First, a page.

How to Fix WordPress White Screen of Death: 7 Solutions
The white screen of death is one of the most common WordPress errors. In this case, the web browser is only showing a blank white screen without any error message, making it difficult to know the cause behind this error. In addition, this error is especially hard to detect when it affects only specific web pages.
Luckily, there are ways to fix the white screen error. This article will share the most common reasons behind the WordPress white screen of death issue.
Once you know the specific cause behind this error, we will explain seven methods to fix it. Then, we will share some tips to prevent this WordPress blank page issue from happening again.
How to Fix WordPress White Screen of Death – Video Tutorial
Find out how to fix the WordPress white screen of death and understand why this error happens in our video tutorial.
Why Do You Get the WordPress White Screen of Death Error?
Some of the most common reasons behind a WordPress white screen of death error are:
- No space left. The website’s PHP scripts have exceeded the memory limit or the maximum execution time.
- Incompatible plugins. Poorly coded or outdated WordPress plugins often show this white screen of death on visitors’ browsers.
- Wrong themes. The active theme is not suitable for the WordPress website’s version.
- Corrupted files. Mistakes in coding for core files, such as functions.php, wp-config.php, and .htaccess, can corrupt a site and make it unresponsive.
Any of these situations can cause your site or its specific web page to show a blank white screen like the image below.
7 Methods to Fix the WordPress White Screen of Death Issue
To fix the white screen of death error, you need to find the source of the problem first. Some of the most common methods to locate the problem include:
- Retrace steps. Look back at the recent changes made on your website before it had started showing a blank screen, including installing third-party features or changing themes.
- Check the admin email. See if you have received an error notification from WordPress to your wp-admin email.
- Inspect element tool. Use the inspect element feature on your web browser to access the developer tools. This technique helps with debugging a web page.
After trying out a method, reload the website from a visitor’s browser to check whether it is successful.
However, if the website is still experiencing the issue, try applying the following methods to fix this white screen of death error:
1. Check WordPress Core Files
A wrong line of code or a missing core file can corrupt a website. So, the first method is to check your WordPress website’s core files. To do so, make sure you have access to the File Manager.
If you are using Hostinger, head to hPanel -> File Manager.
When the File Manager opens on a new tab, click on the public_html folder. Then, make sure that there are wp-config.php and .htaccess files. If you cannot locate them, download a new WordPress installation file and add these two files to the File Manager.
Another step is to check for corrupt core files. If you have recently made changes to the core files, revert the changes first. Then, refresh your page to see if the WordPress white screen of death is still affecting the web page. If not – those changes were causing the problem.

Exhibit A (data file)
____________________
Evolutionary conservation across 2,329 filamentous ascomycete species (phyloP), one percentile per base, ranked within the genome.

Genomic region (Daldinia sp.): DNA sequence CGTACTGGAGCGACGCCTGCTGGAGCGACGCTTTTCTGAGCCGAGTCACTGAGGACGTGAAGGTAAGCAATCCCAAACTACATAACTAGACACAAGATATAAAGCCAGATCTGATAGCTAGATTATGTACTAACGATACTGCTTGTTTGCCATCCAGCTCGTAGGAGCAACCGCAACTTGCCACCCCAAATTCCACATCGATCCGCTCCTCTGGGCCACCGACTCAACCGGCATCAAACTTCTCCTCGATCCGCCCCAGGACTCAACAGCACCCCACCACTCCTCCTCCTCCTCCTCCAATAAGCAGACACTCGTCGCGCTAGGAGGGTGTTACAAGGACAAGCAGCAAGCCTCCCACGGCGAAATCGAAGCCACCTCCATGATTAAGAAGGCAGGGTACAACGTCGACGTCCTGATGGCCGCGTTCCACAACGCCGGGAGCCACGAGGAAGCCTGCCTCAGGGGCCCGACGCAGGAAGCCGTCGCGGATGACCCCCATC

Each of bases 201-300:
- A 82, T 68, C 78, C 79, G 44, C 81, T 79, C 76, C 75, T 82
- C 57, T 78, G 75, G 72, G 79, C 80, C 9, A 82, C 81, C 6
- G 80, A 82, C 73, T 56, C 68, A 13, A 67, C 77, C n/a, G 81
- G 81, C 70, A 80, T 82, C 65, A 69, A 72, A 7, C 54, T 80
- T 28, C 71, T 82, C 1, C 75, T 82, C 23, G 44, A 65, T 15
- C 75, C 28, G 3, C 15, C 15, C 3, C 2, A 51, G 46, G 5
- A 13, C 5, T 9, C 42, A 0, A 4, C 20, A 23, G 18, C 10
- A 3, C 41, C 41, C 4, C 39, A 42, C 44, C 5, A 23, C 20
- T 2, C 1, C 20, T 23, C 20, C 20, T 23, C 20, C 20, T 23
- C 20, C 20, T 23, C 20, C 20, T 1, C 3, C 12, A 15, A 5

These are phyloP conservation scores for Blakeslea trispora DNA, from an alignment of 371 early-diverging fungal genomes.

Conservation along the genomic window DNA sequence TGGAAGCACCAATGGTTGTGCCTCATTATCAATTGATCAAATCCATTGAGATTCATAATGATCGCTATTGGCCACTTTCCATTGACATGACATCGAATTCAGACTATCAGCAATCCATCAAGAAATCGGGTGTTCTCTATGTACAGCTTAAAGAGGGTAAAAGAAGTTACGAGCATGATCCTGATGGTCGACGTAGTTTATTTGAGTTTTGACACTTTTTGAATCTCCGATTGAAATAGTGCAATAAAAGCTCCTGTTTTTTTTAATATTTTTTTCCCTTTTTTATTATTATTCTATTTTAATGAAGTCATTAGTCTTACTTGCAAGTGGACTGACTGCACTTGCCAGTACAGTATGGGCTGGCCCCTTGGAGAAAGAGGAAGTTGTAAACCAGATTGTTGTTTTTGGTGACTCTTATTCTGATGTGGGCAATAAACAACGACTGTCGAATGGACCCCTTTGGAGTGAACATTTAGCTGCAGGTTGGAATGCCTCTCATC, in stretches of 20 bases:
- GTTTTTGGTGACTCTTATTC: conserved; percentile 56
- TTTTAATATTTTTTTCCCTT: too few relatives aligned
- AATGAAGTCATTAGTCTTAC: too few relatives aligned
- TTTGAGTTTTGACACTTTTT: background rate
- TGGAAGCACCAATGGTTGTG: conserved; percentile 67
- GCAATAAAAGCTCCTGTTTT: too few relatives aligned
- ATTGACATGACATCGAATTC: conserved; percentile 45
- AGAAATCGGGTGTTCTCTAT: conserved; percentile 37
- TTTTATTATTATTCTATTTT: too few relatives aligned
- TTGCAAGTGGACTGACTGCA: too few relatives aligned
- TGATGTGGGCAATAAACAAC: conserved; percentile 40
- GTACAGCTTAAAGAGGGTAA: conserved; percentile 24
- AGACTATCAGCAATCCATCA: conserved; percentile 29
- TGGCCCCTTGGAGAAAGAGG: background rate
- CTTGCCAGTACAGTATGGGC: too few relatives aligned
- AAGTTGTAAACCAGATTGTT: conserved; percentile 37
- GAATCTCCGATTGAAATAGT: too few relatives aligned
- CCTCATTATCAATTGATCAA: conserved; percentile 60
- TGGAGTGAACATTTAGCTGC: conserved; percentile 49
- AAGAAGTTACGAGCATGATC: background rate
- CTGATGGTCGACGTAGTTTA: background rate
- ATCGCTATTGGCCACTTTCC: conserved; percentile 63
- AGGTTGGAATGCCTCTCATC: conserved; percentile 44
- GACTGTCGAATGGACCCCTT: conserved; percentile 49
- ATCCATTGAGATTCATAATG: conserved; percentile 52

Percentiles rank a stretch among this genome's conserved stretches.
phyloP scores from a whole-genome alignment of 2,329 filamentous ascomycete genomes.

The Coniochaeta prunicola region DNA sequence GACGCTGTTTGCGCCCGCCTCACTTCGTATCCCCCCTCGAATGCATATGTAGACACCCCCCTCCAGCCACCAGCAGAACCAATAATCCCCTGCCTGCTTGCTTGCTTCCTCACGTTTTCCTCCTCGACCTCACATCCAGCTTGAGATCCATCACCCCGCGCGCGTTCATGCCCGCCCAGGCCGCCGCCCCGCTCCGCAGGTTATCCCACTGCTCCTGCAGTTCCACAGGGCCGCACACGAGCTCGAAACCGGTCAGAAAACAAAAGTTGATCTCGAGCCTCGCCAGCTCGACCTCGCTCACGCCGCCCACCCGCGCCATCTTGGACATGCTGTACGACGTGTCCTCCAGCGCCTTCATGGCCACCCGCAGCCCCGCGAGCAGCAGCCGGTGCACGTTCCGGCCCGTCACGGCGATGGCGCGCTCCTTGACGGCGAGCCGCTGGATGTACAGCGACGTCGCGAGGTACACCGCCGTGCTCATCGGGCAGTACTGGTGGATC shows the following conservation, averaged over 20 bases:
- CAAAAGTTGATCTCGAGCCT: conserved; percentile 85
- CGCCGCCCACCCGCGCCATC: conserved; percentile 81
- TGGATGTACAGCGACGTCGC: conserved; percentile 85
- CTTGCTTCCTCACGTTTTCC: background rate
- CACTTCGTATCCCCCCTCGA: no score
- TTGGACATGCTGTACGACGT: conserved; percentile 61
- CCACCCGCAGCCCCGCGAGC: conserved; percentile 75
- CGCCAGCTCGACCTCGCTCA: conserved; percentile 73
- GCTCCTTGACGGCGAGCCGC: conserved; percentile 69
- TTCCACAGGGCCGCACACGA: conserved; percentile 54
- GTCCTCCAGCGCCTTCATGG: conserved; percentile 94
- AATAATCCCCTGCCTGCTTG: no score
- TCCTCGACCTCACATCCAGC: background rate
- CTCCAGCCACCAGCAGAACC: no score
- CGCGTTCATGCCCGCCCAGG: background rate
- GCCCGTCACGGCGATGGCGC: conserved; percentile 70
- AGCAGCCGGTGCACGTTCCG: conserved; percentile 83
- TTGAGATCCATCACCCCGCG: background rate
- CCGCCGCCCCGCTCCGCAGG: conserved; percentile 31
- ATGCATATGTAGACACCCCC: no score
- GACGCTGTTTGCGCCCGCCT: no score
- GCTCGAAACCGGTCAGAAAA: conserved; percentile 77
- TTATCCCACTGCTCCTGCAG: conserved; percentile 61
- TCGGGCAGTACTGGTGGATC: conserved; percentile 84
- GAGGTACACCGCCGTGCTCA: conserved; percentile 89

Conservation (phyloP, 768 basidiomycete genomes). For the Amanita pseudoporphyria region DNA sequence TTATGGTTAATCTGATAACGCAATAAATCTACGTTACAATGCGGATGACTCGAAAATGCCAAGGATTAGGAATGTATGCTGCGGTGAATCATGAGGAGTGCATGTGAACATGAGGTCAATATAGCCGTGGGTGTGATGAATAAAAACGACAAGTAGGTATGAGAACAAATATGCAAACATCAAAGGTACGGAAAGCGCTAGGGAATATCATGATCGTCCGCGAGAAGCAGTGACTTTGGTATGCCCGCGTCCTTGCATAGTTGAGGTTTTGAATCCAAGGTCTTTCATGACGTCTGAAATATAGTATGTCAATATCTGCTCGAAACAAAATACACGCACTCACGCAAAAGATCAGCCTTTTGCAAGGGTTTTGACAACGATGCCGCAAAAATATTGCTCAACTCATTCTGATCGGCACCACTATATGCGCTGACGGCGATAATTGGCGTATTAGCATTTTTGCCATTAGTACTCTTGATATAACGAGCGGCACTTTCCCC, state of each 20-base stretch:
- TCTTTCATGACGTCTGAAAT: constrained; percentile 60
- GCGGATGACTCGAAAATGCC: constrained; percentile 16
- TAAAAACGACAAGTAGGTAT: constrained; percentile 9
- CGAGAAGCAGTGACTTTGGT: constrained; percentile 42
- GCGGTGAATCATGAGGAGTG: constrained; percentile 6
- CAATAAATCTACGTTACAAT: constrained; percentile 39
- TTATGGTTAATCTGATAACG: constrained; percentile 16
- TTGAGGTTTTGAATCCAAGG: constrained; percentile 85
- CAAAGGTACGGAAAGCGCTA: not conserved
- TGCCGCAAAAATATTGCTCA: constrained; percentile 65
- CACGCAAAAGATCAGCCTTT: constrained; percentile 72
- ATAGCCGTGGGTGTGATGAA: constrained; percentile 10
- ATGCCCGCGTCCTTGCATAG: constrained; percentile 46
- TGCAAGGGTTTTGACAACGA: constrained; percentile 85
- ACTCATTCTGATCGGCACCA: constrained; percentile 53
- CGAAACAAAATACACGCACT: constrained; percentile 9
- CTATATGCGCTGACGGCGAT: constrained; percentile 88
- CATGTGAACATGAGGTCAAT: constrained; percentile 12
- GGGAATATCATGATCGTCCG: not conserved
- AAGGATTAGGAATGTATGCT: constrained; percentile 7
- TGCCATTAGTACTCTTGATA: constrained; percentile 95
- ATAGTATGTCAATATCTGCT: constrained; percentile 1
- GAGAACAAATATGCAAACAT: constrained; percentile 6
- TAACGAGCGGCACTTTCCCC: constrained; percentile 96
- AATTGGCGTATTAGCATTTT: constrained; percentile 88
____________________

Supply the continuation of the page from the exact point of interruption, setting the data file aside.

If that is the case, exchange the corrupted file with a new one using the WordPress installation file.
2. Increase WordPress Memory Limit
Another reason for WordPress showing the white screen of death is insufficient memory. WordPress will set the limit to 32 MB by default. However, it is possible to increase it if your website contains plenty of media content and runs large scripts.
When you are about to exceed the memory limit of your website, WordPress will display these error messages while editing:
- Fatal error: Allowed memory size of XXX bytes exhausted.
- Fatal error: Out of memory.
There are two ways to increase the limit: using an FTP client or the File Manager. The steps of both are similar, with the largest difference being the way you access the files.
To increase the limit using the File Manager, find the wp-config.php file in your WordPress website’s public_html folder. Right-click on the file and select Edit.
Look for this line:
/* That's all, stop editing! Happy blogging. */
Add the following line above it:
Click on the SAVE & CLOSE button and reload your website. Then, check if this has fixed the WordPress white screen of death error.
Don’t forget to check if the website is down for everybody. Sometimes, it can be down in just several locations. In case your site is up for everybody, make sure to clear the browser cache to show the newest version of the site. You can check whether your web host has set a low limit on the server-side using the phpinfo function. To do so on Hostinger, head to hPanel and click on the PHP Info button.
Under the Core section, find the memory limit and make sure that it is bigger than the limit on WordPress.
3. Check Plugins
The WordPress plugin directory can include poorly coded plugins since it is an open-source platform – every plugin developer can add their own. These plugins can also cause the white screen of death.
First, check if you have a caching plugin installed. A clear indication of whether a plugin causes this error is if the white screen of death is only visible from visitors’ browsers. To fix it, clear the WordPress cache to show the newest version of the site.
The steps to clear the WordPress cache depend on the plugin you are using.
Make sure to only use one plugin for caching, as using a few can cause conflicts.
If the white screen of death is still showing, disable all your plugins first. To do so, navigate to the wp-content folder on the File Manager. Right-click on the plugins folder and rename it to plugins-disabled.
This step will disable plugins by tricking WordPress into assuming that the plugins folder does not exist. Thus, plugin files will not load on the site. If it fixes the WordPress white screen of death issue, it means that there is a faulty plugin.
To identify which WordPress plugin causes this issue, disable the newest plugin first. If it is not the source of the problem, disable all of your WordPress plugins one by one. Do so by renaming each plugin folder and reloading your site to check.
With Hostinger, the most straightforward way to do this is by heading to hPanel -> Plugins.